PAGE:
The mystery of Boknis Eck
An underwater station installed by GEOMAR in Eckernförde Bay at a depth of 14.5 meters had been reliably transmitting data to the Helmholtz Centre for Ocean Research in Kiel for many years. But it suddenly vanished without a trace—leaving researchers, specialist divers, and criminal investigators grappling with a mystery.
The day Boknis Eck’s core structure disappeared wasn’t a stormy one. There weren’t any naval vessels in the area, either above or below the water’s surface. No fishing boats had sailed through the restricted area on the Baltic Sea coast at the mouth of Eckernförde Bay, formed when a 17-kilometer-long glacier’s tongue penetrated deep into the land during the last ice age over 100,000 years ago. Everything was calm and quiet on the summer morning of August 21st when the observatory suddenly stopped transmitting data at 8:15 am.
Boknis Eck is a name that is known to researchers around the world. Basic data relating to the marine ecosystem has been collected in Eckernförde Bay two kilometers off the coast since 1957. Each month, researchers from the GEOMAR Helmholtz Centre for Ocean Research Kiel measure salinity, temperature, and concentrations of oxygen, nutrients, and chlorophyll as well as climate-relevant trace gases like nitrous oxide and methane. In 2016, the researchers from Kiel teamed up with Helmholtz-Zentrum Geesthacht Center for Materials and Coastal Research (HZG) to add the Boknis Eck node to their old measuring station. This underwater observatory used a fiber optic cable to transmit its results to a station on land in real time—a key step in terms of supplementing the data they were measuring.
“It’s not actually a problem with the connectors. The station is basically gone!”
“A connection has probably come loose again,” thought project manager Hermann Bange when the researchers suddenly lost contact with the observatory. Bange, a professor of marine biogeochemistry, has been coordinating the team’s work at Boknis Eck since 2010 and oversaw the station’s construction. He contacted the research divers at the University of Kiel and asked them to check the connections, which are prone to damage under water. A week later, the Littorina research vessel made its way to geographic coordinates 54°31.2' N, 10°02.5' E. Four research divers went into the water expecting to carry out maintenance on the sensors. But they discovered something completely different. “It’s not actually a problem with the connectors,” declared Roland Friedrich, the training manager at the University of Kiel’s research diving center: “The station is basically gone!” Visibility is very limited here at a depth of nearly 15 meters, and the divers could only see 20 centimeters in front of them. They searched the surrounding area—and found nothing.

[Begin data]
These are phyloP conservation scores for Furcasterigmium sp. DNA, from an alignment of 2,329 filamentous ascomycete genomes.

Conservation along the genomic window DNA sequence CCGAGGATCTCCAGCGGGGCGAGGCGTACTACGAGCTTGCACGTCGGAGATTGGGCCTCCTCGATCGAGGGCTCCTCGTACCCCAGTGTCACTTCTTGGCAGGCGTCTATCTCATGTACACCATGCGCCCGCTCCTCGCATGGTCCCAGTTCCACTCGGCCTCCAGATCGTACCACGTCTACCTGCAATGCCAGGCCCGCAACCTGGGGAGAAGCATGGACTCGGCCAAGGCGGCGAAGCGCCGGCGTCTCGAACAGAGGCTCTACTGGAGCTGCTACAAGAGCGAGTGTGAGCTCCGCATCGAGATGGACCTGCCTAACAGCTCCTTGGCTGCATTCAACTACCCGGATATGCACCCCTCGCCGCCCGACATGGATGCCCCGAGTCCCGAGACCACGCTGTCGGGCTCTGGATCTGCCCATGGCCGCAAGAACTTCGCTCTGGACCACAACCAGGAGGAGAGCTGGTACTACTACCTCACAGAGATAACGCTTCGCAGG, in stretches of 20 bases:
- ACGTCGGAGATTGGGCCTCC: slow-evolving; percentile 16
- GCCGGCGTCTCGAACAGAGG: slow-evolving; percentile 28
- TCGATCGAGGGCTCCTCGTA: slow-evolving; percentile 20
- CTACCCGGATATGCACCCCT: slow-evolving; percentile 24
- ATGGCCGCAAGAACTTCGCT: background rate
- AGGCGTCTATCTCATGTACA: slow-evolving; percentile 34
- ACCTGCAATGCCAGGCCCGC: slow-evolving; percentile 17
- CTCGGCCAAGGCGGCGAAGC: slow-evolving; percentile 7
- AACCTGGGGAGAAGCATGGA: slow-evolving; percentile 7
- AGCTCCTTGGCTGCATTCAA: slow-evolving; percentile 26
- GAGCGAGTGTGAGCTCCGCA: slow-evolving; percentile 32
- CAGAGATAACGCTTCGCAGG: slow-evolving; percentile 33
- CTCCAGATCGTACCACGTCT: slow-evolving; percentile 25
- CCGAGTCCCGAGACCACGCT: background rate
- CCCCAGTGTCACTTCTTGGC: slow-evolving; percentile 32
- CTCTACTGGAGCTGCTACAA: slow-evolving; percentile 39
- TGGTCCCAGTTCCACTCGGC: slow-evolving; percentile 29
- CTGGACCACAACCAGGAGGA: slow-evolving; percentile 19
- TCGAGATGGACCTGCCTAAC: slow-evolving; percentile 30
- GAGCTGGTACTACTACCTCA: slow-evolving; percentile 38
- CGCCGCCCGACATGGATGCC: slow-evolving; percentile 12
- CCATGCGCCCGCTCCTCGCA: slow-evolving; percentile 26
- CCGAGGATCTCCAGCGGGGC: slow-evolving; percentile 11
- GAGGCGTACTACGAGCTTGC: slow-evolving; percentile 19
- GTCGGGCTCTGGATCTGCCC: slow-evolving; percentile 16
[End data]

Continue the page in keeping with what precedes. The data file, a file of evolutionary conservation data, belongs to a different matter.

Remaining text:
Researcher Hermann Bange couldn’t believe the photographic evidence the divers showed him. The cables were torn out, and two frames for the underwater observatory, which is worth 300,000 euros, were missing. Weighing 770 kilograms in total, the two elements that had disappeared were equipped with a wide range of high-end sensors. The researchers never believed that the station could simply disappear. It was sunk into the seabed, firmly anchored, and weighed as much as a small car.